Lucy Rose 1Louise Barco Morgan catches up with the rising star of British music.

2012 has been a rather busy year for singer-songwriter Lucy Rose. As well as recording and releasing her brilliant debut album Like I Used To, the 23-year-old has fitted in a tour of the US, UK and Canada with Bombay Bicycle Club, and played the UK festival circuit over the summer. Phew!

Despite her hectic schedule, Lucy found time to chat to Sharp, and we’re pleased to report that she’s just as down to earth as her songs and informal on-stage chat would lead you to imagine.

Sharp Magazine: What are some of your inspirations when writing a song?

Lucy Rose: My inspirations are usually about my personal experiences; I’d find it really hard to write a song about a feeling if I hadn’t felt it. But I also find that inspiration can come from things all around me like books, and films, and other musicians.

SM: How long does it usually take to create an album?

LR: It often varies, usually the first album you do is the easiest. After that it could take a few months or a few years, but as you go on there is more pressure to create albums faster.

SM: Do you ever listen out for yourself on the radio?

LR: Well, you’re told when your song is going to be played, but I rememember the first time one of my songs were played on the radio. I was listening to the DJ’s show and it was nearing the end, I remember thinking it’s almost finished, she’s not going to play it… And just as I was about to turn the radio off she played my song and it felt amazing, hearing it for the first time on the radio. I don’t really listen to the radio much anymore, I usually just hang out with friends and we’ll listen to the album, but my sister tells me whenever she hears it on the radio. But, yeah, it feels very weird, hearing myself on the radio, still exciting to know that I’m getting exposure.

SM: Do you prefer the times when you’re playing live? Or do you prefer the times where you’re recording in a studio?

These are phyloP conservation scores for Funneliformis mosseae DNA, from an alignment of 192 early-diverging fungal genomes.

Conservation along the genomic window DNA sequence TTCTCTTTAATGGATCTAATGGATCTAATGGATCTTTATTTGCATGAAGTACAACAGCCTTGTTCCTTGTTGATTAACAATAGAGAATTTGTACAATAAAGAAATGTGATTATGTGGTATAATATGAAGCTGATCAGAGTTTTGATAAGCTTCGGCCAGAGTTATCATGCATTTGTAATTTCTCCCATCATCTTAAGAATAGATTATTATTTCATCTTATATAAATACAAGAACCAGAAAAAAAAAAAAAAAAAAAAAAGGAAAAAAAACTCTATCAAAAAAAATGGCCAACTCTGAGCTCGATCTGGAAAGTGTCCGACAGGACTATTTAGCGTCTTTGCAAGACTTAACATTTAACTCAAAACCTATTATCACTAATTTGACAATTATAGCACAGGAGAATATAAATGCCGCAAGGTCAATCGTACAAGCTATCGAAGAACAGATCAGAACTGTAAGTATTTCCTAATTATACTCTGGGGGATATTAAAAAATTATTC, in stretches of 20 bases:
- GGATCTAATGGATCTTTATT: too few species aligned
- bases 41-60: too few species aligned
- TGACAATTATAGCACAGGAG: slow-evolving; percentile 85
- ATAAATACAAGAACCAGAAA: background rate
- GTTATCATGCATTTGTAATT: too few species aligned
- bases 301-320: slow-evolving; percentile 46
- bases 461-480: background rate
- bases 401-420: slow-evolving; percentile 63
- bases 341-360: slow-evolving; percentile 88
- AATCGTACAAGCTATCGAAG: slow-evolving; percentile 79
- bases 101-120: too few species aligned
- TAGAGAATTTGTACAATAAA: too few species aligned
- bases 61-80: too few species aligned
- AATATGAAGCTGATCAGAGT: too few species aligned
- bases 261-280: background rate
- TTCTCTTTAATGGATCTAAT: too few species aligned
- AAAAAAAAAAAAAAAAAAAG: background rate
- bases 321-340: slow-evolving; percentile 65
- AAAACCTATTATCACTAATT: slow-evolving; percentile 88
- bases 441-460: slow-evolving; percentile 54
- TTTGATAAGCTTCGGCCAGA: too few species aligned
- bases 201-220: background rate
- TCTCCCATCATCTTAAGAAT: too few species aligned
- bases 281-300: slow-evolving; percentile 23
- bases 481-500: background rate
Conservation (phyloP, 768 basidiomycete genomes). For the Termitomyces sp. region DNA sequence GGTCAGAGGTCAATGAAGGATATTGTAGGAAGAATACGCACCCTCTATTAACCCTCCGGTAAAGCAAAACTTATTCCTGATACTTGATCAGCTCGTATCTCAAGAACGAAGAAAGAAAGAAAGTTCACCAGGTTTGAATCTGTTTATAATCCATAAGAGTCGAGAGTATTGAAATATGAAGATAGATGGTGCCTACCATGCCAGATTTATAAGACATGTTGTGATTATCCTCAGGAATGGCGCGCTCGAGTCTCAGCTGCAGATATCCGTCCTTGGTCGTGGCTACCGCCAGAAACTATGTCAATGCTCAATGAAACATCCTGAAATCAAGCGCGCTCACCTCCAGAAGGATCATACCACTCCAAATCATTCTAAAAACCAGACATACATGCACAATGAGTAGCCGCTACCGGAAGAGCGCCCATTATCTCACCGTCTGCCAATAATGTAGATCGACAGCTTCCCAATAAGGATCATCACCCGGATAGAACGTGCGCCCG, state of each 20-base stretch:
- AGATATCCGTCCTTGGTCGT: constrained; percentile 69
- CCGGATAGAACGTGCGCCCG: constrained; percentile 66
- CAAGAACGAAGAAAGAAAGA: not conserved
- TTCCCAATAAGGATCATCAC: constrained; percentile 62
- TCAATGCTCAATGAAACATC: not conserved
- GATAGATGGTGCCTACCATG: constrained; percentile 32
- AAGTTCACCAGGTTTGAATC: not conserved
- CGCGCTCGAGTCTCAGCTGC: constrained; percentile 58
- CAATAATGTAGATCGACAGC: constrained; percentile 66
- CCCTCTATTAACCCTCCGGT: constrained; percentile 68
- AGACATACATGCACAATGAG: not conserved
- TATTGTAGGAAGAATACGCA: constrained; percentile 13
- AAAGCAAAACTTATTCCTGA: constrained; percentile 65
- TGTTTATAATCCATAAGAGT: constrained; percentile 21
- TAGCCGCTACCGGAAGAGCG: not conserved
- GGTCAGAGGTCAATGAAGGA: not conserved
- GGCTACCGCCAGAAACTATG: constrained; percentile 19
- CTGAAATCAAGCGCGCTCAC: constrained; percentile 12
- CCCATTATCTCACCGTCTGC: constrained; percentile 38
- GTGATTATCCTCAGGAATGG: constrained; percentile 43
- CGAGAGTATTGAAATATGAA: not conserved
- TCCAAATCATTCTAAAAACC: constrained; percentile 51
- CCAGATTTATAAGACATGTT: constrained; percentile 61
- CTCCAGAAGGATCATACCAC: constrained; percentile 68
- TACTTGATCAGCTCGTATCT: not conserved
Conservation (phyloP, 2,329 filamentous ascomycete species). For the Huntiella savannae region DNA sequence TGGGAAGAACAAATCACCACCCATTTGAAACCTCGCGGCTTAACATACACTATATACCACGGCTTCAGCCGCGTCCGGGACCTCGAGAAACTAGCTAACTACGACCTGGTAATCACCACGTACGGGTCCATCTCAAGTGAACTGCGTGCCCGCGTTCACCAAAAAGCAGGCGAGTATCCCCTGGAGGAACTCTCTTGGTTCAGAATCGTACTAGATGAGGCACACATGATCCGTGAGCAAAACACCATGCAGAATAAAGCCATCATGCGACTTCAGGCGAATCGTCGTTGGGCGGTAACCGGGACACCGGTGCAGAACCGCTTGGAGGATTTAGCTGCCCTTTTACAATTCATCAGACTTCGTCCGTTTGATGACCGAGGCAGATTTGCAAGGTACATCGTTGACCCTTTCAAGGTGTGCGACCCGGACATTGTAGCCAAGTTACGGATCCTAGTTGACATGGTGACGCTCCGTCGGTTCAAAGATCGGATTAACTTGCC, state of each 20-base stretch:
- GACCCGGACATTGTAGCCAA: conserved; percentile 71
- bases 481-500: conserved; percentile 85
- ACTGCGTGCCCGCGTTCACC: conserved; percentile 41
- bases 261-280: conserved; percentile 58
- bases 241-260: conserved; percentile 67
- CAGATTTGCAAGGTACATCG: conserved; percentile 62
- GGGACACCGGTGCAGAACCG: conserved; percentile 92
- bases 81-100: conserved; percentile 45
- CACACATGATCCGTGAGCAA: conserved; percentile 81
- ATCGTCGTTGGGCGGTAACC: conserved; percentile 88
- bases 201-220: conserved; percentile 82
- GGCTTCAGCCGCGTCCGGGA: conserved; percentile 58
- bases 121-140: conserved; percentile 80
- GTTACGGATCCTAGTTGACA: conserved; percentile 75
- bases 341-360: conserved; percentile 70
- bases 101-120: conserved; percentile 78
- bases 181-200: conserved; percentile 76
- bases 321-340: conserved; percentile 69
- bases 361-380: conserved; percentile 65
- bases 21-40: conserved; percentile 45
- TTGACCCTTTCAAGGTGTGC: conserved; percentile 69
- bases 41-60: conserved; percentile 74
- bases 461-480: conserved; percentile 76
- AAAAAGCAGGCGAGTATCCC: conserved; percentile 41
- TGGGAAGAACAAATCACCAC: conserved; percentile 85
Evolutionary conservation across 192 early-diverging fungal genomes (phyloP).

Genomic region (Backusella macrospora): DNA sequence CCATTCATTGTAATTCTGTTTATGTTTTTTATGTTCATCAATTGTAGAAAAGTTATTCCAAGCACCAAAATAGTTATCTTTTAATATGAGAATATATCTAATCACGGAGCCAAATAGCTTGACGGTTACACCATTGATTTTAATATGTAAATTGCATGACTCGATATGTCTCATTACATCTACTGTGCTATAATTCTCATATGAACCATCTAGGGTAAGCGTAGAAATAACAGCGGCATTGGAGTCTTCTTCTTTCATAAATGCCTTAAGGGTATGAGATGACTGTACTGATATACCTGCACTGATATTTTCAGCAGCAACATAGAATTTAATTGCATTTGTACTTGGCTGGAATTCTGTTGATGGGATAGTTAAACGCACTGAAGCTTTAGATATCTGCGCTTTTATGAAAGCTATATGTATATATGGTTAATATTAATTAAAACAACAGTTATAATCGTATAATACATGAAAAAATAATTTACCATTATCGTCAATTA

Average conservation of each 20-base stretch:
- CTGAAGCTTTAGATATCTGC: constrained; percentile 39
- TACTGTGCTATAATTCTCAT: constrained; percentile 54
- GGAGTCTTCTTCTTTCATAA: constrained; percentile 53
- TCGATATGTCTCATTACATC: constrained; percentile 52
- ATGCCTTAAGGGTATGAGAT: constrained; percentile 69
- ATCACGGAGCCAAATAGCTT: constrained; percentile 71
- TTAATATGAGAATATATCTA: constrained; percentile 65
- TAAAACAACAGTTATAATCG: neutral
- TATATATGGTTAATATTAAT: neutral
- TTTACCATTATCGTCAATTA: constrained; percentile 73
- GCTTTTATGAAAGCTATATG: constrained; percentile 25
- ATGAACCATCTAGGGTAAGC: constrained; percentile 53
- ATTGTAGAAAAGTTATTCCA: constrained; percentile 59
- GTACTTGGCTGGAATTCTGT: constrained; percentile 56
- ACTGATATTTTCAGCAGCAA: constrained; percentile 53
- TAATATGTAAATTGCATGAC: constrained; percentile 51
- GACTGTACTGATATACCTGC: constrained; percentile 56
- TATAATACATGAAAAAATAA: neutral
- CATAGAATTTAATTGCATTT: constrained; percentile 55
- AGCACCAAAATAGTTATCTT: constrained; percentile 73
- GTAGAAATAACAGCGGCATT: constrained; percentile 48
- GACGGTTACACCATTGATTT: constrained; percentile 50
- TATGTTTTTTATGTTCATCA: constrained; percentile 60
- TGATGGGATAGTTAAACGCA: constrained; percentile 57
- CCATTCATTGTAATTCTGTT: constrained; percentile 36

LR: They’re completely different parts of careers in music and I love them equally. I love every part of my job, it they all present different atmospheres which makes being in music so interesting; if I were just playing live all the time it’d get boring, same as if I were just recording all the time. But still, recording is a huge part of making music and without it I wouldn’t have the songs. I remember being very nervous the first time I went into the recording studio, so yeah, it was a big deal and it was an amazing experience.

SM: Final question: people say that you’re living the dream, would you agree?

LR: Definitely, of course; this is something I’ve been wanting to do for a long time, and I’ve finally got signed to go go make, play and record music. It’s like a dream and I’m really greatful to have this opportunity because it’s so difficult to get it, I just hope that I could keep doing this and keep recording and make a second album maybe even a third album.

If you like musicians such as Foster the People and Florence and the Machine, we strongly recommend listening to some of Lucy’s songs, such as Middle of the Bed; if you like the sound of that her debut album Like I Used To is available to purchase on iTunes.

For more on Lucy Rose, check out the review by Matteo Fernandes, Sharp‘s music editor.

Louise Barco-Morgan

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